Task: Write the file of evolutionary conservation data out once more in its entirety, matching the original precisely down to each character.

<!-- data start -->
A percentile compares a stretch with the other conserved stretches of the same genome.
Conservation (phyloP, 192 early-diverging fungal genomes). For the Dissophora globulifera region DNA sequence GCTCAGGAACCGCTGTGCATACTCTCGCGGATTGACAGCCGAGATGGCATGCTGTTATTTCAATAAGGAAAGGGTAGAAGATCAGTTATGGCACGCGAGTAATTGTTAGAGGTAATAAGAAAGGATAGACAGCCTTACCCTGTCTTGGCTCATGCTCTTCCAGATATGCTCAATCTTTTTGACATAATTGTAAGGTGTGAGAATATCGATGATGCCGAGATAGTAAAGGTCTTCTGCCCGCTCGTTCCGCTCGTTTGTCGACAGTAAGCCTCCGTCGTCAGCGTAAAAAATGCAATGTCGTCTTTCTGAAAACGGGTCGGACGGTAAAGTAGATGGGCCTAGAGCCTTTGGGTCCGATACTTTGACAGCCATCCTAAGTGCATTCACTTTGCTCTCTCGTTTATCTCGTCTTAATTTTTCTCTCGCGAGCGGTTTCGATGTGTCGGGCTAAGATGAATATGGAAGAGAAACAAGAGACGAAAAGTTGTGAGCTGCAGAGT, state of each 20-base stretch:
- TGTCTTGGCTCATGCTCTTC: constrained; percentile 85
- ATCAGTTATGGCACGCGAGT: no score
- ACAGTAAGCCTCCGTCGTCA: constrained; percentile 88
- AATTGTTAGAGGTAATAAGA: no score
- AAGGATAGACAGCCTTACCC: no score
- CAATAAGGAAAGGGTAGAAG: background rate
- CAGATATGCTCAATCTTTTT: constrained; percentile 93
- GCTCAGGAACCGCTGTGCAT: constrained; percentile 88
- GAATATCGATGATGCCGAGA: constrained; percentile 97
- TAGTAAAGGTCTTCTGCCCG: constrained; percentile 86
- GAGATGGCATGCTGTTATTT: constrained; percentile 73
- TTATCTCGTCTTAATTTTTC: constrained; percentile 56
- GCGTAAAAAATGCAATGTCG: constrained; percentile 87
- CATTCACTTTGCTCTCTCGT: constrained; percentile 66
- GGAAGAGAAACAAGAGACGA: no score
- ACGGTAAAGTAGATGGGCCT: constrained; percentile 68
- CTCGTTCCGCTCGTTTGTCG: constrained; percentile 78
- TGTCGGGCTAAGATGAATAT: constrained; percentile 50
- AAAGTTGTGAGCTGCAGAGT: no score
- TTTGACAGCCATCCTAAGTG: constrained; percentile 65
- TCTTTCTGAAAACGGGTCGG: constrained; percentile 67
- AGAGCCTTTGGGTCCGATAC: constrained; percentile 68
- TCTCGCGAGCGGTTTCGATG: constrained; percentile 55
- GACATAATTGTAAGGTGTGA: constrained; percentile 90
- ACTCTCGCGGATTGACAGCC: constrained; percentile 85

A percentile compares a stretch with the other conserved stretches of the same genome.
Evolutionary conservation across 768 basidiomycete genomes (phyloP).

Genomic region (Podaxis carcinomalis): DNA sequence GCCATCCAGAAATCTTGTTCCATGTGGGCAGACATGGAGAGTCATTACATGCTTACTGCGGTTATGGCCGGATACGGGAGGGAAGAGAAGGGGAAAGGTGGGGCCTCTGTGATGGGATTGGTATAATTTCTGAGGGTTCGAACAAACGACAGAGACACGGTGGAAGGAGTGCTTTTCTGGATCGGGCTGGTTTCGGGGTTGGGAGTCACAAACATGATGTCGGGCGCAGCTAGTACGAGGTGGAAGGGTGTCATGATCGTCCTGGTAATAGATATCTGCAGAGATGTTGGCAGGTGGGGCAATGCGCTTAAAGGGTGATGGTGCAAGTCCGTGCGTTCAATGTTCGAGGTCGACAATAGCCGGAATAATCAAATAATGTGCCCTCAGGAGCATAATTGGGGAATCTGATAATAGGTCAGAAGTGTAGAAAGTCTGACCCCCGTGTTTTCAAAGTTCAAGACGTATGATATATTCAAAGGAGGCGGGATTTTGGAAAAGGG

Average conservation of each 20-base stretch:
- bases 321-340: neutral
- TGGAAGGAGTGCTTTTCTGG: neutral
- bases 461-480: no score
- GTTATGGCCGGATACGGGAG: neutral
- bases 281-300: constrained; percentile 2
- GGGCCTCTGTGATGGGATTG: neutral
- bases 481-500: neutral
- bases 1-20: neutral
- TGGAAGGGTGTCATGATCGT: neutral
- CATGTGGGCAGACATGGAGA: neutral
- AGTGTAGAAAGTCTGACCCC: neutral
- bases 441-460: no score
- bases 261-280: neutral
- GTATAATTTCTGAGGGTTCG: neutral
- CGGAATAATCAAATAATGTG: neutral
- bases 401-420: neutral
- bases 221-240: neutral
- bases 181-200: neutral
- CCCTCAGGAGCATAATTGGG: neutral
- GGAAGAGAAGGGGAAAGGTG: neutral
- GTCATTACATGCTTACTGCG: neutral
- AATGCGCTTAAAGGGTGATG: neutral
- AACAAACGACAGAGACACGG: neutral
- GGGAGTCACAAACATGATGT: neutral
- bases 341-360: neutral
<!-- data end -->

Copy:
A percentile compares a stretch with the other conserved stretches of the same genome.
Conservation (phyloP, 192 early-diverging fungal genomes). For the Dissophora globulifera region DNA sequence GCTCAGGAACCGCTGTGCATACTCTCGCGGATTGACAGCCGAGATGGCATGCTGTTATTTCAATAAGGAAAGGGTAGAAGATCAGTTATGGCACGCGAGTAATTGTTAGAGGTAATAAGAAAGGATAGACAGCCTTACCCTGTCTTGGCTCATGCTCTTCCAGATATGCTCAATCTTTTTGACATAATTGTAAGGTGTGAGAATATCGATGATGCCGAGATAGTAAAGGTCTTCTGCCCGCTCGTTCCGCTCGTTTGTCGACAGTAAGCCTCCGTCGTCAGCGTAAAAAATGCAATGTCGTCTTTCTGAAAACGGGTCGGACGGTAAAGTAGATGGGCCTAGAGCCTTTGGGTCCGATACTTTGACAGCCATCCTAAGTGCATTCACTTTGCTCTCTCGTTTATCTCGTCTTAATTTTTCTCTCGCGAGCGGTTTCGATGTGTCGGGCTAAGATGAATATGGAAGAGAAACAAGAGACGAAAAGTTGTGAGCTGCAGAGT, state of each 20-base stretch:
- TGTCTTGGCTCATGCTCTTC: constrained; percentile 85
- ATCAGTTATGGCACGCGAGT: no score
- ACAGTAAGCCTCCGTCGTCA: constrained; percentile 88
- AATTGTTAGAGGTAATAAGA: no score
- AAGGATAGACAGCCTTACCC: no score
- CAATAAGGAAAGGGTAGAAG: background rate
- CAGATATGCTCAATCTTTTT: constrained; percentile 93
- GCTCAGGAACCGCTGTGCAT: constrained; percentile 88
- GAATATCGATGATGCCGAGA: constrained; percentile 97
- TAGTAAAGGTCTTCTGCCCG: constrained; percentile 86
- GAGATGGCATGCTGTTATTT: constrained; percentile 73
- TTATCTCGTCTTAATTTTTC: constrained; percentile 56
- GCGTAAAAAATGCAATGTCG: constrained; percentile 87
- CATTCACTTTGCTCTCTCGT: constrained; percentile 66
- GGAAGAGAAACAAGAGACGA: no score
- ACGGTAAAGTAGATGGGCCT: constrained; percentile 68
- CTCGTTCCGCTCGTTTGTCG: constrained; percentile 78
- TGTCGGGCTAAGATGAATAT: constrained; percentile 50
- AAAGTTGTGAGCTGCAGAGT: no score
- TTTGACAGCCATCCTAAGTG: constrained; percentile 65
- TCTTTCTGAAAACGGGTCGG: constrained; percentile 67
- AGAGCCTTTGGGTCCGATAC: constrained; percentile 68
- TCTCGCGAGCGGTTTCGATG: constrained; percentile 55
- GACATAATTGTAAGGTGTGA: constrained; percentile 90
- ACTCTCGCGGATTGACAGCC: constrained; percentile 85

A percentile compares a stretch with the other conserved stretches of the same genome.
Evolutionary conservation across 768 basidiomycete genomes (phyloP).

Genomic region (Podaxis carcinomalis): DNA sequence GCCATCCAGAAATCTTGTTCCATGTGGGCAGACATGGAGAGTCATTACATGCTTACTGCGGTTATGGCCGGATACGGGAGGGAAGAGAAGGGGAAAGGTGGGGCCTCTGTGATGGGATTGGTATAATTTCTGAGGGTTCGAACAAACGACAGAGACACGGTGGAAGGAGTGCTTTTCTGGATCGGGCTGGTTTCGGGGTTGGGAGTCACAAACATGATGTCGGGCGCAGCTAGTACGAGGTGGAAGGGTGTCATGATCGTCCTGGTAATAGATATCTGCAGAGATGTTGGCAGGTGGGGCAATGCGCTTAAAGGGTGATGGTGCAAGTCCGTGCGTTCAATGTTCGAGGTCGACAATAGCCGGAATAATCAAATAATGTGCCCTCAGGAGCATAATTGGGGAATCTGATAATAGGTCAGAAGTGTAGAAAGTCTGACCCCCGTGTTTTCAAAGTTCAAGACGTATGATATATTCAAAGGAGGCGGGATTTTGGAAAAGGG

Average conservation of each 20-base stretch:
- bases 321-340: neutral
- TGGAAGGAGTGCTTTTCTGG: neutral
- bases 461-480: no score
- GTTATGGCCGGATACGGGAG: neutral
- bases 281-300: constrained; percentile 2
- GGGCCTCTGTGATGGGATTG: neutral
- bases 481-500: neutral
- bases 1-20: neutral
- TGGAAGGGTGTCATGATCGT: neutral
- CATGTGGGCAGACATGGAGA: neutral
- AGTGTAGAAAGTCTGACCCC: neutral
- bases 441-460: no score
- bases 261-280: neutral
- GTATAATTTCTGAGGGTTCG: neutral
- CGGAATAATCAAATAATGTG: neutral
- bases 401-420: neutral
- bases 221-240: neutral
- bases 181-200: neutral
- CCCTCAGGAGCATAATTGGG: neutral
- GGAAGAGAAGGGGAAAGGTG: neutral
- GTCATTACATGCTTACTGCG: neutral
- AATGCGCTTAAAGGGTGATG: neutral
- AACAAACGACAGAGACACGG: neutral
- GGGAGTCACAAACATGATGT: neutral
- bases 341-360: neutral